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Travis Trice

From His Dad to Tom Izzo to Jeff Van Gundy, Travis Trice Has Learned From the Best

  • Author:
    Kyle Ringo, Red Line Editorial
  • Date:
    Dec 5, 2018

Trice played a key role for the latest USA World Cup Qualifying Team.

Growing up under the same roof as a basketball coach was a blessing for USA Basketball guard Travis Trice. He learned more about the game in conversations with his father at the breakfast table or in car rides than his peers could ever hope to know.


Of course, when Travis Jr. began playing for Travis Sr. at Wayne High School in Ohio, those meals and car rides sometimes could be an extension of the coaching Travis Sr. really meant for other members of the team. 


“I used to get mad at my teammates sometimes for getting in trouble or messing up plays, because I got to hear about it later on,” Trice said.


But all that exposure to coaching has paid off multiple times for Trice and the teams he has played on over the years, including four years with Tom Izzo and the Michigan State University Spartans and, most recently, with Jeff Van Gundy and the USA Basketball Men’s World Cup Qualifying Team. 


Just look at the team’s Dec. 2 game at Uruguay. With a chance to officially lock down an invitation to next year’s FIBA World Cup and the U.S. trailing in the fourth quarter, Trice put the team on his back and scored eight points down the stretch to lead the Americans to a 78-70 win. 


That resilience was honed all those years ago as the son of a coach.


“That is what has really helped me get to where I am today,” said Trice, 25. “I’ve never been the strongest, the fastest or the best. But, I try to out-think people and know the game.”


Trice finished the Uruguay game as the leading scorer for the U.S. with 17 points, five rebounds and four assists. The victory assured the U.S. a place in the 32-team FIBA World Cup, which takes place Aug. 31-Sept.15 in China.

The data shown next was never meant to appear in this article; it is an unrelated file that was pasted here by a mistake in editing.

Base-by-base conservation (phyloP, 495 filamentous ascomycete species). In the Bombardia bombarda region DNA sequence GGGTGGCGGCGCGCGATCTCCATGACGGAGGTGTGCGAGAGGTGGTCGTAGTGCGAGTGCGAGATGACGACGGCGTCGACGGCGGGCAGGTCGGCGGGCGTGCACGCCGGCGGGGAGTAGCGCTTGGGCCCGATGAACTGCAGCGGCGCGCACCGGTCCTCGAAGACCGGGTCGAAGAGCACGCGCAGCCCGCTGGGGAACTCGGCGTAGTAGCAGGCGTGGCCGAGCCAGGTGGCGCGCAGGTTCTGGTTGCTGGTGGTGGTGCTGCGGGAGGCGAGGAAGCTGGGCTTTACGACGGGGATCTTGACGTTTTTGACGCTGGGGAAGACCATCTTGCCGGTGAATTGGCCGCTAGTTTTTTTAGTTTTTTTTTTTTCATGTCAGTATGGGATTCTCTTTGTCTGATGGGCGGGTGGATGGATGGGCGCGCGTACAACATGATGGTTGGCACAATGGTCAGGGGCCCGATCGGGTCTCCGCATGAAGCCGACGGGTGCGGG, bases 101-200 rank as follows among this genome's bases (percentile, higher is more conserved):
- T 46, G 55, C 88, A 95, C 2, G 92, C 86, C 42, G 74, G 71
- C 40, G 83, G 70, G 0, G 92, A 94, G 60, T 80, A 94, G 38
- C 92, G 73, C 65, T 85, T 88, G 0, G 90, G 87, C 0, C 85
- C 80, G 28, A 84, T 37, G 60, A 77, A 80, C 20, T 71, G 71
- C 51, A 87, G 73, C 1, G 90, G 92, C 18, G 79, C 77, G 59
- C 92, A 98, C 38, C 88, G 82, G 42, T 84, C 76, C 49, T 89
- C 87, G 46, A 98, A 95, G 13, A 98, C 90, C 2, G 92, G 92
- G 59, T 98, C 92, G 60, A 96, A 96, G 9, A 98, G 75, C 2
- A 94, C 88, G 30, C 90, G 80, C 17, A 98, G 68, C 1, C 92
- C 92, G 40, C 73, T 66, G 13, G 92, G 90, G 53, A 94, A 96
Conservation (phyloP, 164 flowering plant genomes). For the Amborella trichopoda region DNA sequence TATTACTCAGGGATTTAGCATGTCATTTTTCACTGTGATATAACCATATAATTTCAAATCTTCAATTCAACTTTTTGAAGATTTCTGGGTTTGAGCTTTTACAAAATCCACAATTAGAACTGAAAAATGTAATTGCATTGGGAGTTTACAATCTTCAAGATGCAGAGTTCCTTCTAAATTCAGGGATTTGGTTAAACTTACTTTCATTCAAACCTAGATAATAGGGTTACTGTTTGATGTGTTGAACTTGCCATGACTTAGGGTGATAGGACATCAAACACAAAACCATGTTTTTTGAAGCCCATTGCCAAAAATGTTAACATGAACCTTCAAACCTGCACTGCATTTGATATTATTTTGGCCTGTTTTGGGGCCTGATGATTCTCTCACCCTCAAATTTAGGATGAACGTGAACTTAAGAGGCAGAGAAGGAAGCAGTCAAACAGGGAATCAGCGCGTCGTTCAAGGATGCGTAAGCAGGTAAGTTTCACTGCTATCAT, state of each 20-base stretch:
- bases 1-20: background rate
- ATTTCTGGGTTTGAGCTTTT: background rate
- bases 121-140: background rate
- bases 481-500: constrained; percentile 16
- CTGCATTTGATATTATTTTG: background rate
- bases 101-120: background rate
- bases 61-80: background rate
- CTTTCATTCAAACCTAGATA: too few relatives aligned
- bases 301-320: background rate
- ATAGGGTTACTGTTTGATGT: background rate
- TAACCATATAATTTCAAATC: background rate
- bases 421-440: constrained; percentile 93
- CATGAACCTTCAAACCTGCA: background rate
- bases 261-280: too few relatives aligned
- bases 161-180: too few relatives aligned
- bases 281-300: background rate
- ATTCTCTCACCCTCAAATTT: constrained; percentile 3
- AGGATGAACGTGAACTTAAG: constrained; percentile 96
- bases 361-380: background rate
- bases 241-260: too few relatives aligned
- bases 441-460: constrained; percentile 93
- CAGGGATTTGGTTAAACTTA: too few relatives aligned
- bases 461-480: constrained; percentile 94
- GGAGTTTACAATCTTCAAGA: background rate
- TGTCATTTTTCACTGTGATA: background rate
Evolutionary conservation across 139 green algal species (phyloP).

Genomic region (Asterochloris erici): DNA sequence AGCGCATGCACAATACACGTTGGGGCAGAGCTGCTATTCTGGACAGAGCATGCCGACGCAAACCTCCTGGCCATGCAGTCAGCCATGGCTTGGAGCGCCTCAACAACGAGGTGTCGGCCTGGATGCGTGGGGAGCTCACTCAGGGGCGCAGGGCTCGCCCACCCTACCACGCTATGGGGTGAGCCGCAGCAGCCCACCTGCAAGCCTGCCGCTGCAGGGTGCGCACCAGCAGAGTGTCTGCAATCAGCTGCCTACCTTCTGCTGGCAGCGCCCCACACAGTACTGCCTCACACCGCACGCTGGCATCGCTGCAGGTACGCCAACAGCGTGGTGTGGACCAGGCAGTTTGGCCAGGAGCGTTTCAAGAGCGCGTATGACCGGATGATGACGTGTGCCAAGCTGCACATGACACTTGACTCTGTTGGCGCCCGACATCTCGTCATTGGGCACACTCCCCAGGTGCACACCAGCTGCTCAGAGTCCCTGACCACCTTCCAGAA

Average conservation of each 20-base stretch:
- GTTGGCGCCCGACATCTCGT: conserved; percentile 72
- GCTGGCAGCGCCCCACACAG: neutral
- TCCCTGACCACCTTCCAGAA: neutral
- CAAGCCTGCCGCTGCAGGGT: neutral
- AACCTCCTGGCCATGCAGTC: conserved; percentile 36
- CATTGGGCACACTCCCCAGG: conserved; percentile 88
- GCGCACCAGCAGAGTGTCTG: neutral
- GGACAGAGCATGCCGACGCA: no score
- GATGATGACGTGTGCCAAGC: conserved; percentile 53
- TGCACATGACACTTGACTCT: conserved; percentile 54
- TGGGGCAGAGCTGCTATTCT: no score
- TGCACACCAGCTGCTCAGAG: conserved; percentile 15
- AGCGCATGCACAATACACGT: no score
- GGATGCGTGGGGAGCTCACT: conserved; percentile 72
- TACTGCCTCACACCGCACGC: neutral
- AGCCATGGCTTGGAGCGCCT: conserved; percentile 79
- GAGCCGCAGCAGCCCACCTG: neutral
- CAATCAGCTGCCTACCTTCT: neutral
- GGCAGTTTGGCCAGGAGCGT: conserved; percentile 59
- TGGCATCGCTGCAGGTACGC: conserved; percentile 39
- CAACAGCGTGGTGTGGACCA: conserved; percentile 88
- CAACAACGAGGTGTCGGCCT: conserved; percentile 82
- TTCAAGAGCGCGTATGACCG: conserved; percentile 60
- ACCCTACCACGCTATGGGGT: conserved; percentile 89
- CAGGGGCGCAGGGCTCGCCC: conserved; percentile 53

The win also meant the USA World Cup Qualifying Team will go into the final two qualifying games — Feb. 22 against Panama and Feb. 25 against Argentina — with no pressure. Both of those games will be played at the Fieldhouse at the Greensboro Coliseum Complex in Greensboro, North Carolina.


Regardless of where his relationship with USA Basketball goes from here, Trice has been thrilled to participate in two qualifying windows and help provide the opportunity for his country to win a third-straight world title next year. 


“It’s been a great experience,” Trice said. “It’s been an extreme honor really just for one, to get selected and then to come and just learn.


“A lot of us never thought we’d ever put on a Team USA jersey. So, for us to not only get a chance to play but also be the team that clinches it and get the berth in the World Cup, it means a lot.”  


The U.S. lost a World Cup Qualifying game to Argentina on Nov. 29 in front of a capacity and partisan crowd in La Rioja, Argentina, and Trice was the only American to score in double figures in the game, finishing with 16 points while knocking down five of his 10 shots. 


Trice said being the son of a coach helped him care about the game at an early age and pay attention to how coaches went about their business. He also began understanding the nuances of the game sooner than most players his age, and along with hours and hours of practice, it allowed him to achieve more than might have been expected of a player who stands 6-foot-2 and weighs 177 pounds. 


Since college, where trice played in 134 games and compiled 1,135 points and 387 assists, Trice has played professionally in Australia and Lebanon, as well as playing for the Wisconsin Herd and the Westchester Knicks in the NBA G League. He said one of the best parts of participating in World Cup Qualifying windows this year has been the opportunity to learn from Van Gundy. 


“His attention to detail is great,” Trice said. “I’ve never met a coach like him as far as his attention to detail. He can see a play in practice, and after the play is over, he’ll stop it and he’ll literally tell everybody what they did wrong. It’s just crazy. 


“Him and Izzo remind me a lot of each other as far as their attention to detail and also their preparation. I mean, we know everything about every team we play. We know each guy’s tendencies. I’m just trying to pick up and learn some of his habits.”



Kyle Ringo is a freelance contributor to on behalf of Red Line Editorial, Inc.




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